Note: Letter writers’ names are changed to protect their privacy.
Dear Glenn, In the unknown words of a 7th Cavalry sergeant as they rode toward the Little Bighorn, “This is not a good idea.” Religious people generally do not want a non-believer representing their beliefs in a ceremony, even if he is accurate and respectful. They would consider that a condescension, an impropriety, or even blasphemy. So if you don’t want the families to be upset, you will have to leave them with the impression that you believe what you are saying. If you don’t want to overtly pretend that you believe it, you will have to slyly dance around the truth with carefully worded equivocation, ambiguity, hedging, and evasion. In other words, deceit. Not a good thing to include in a wedding. The couple’s “very religious families” will very likely notice the odd pussyfooting and soft-pedaling of whatever religious ideas you mention, even if they are exactly the ideas that the couple shares. The deception will not be about your friends; it will be about you. After the ceremony, you’ll probably be approached by several in-laws curious about your ordainment, your religious affiliation and whatever else they would consider your qualifications for performing the ceremony. They may pose straight-forward questions about your beliefs. Unless your tongue is as slippery as an eel, you’ll either have to lie like a rug or reveal the disingenuous attempt to placate the families with someone who got “ordained” as a joke.
I am an open and outgoing atheist. Years ago, as a joke, I got an online ordainment just to be able to tell people I can perform weddings. — but now one of my friends is taking me up on that claim. She and her husband-to-be are only moderately religious and are fully aware of my religious status — but they have one request: in order to avoid as much drama with their very religious families, they want me to bring religion in at least superficially. Since this is their day, I am willing to accommodate their wishes as long as I don’t have to openly lie to their families. I am interested in hearing how other people would address this situation.
That insult would probably be more upsetting to them than if the couple chose to have a ceremony with no religion included at all.
Your friend has complimented you by asking you to preside over the event, but she is also asking you to have a low standard for what honesty is. We should encourage each other to have high standards for our integrity. All the clever weasel-wording we can do won’t change the fact that intentional deception, passive or active, is lying.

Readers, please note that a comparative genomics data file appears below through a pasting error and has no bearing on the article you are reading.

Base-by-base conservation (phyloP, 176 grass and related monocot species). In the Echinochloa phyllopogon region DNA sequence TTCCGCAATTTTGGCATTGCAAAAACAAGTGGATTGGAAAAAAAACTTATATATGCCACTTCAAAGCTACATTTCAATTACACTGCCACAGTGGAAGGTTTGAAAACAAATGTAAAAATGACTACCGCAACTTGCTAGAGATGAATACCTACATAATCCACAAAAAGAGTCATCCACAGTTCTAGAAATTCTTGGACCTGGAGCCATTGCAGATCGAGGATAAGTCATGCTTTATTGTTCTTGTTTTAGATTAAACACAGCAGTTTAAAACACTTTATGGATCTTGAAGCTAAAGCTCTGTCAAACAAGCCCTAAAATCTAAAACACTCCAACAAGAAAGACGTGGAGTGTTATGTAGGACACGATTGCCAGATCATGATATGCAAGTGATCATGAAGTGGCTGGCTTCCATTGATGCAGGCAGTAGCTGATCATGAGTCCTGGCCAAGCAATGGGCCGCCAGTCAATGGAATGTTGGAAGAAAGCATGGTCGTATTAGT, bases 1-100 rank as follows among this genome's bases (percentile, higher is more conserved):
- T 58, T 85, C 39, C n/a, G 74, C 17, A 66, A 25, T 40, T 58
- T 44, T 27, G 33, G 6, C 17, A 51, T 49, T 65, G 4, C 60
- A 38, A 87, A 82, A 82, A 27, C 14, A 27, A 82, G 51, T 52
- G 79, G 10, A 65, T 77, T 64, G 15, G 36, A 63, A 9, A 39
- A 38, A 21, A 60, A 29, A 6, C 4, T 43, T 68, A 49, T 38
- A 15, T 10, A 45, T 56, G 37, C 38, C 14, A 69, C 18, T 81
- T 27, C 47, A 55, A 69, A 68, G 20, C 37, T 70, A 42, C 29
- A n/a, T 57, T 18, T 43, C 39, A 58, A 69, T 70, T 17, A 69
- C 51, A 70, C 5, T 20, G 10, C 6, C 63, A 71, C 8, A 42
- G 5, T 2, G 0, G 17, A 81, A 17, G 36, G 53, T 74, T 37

I suggest that you respond to your friend’s compliment by offering to act in some other capacity to help their wedding be a happy and drama-free experience for everyone. Perhaps you could be the facilitator-expediter, the person who goes around before and during the wedding making sure all sorts of problems are solved before they’re even problems. It’s not as flashy as being in the spotlight, but it would be a wonderful gift.
If the bride and groom want to please their families by having religious material in their ceremony, they should ask someone to officiate who shares those beliefs, and who can adjust to their liking what he or she mentions without any kind of misrepresentation. That way no one is fooled, no one has to lie, and no upsetting truth eventually surfaces.
One other issue: Regardless of the content of the ceremony, if you all decide to go ahead with this, double check that the laws in your state actually permit you to legally perform a marriage. In spite of whatever the online ordination website claimed years ago, laws that regulate such things vary widely from state to state. Secular Celebrants or Humanist Officiants are gaining recognition for such authority, but they may be required to have some kind of certification.
I wish your friends a successful wedding, a long and happy marriage, and I wish you a friendship with them that cultivates the best in all three of you.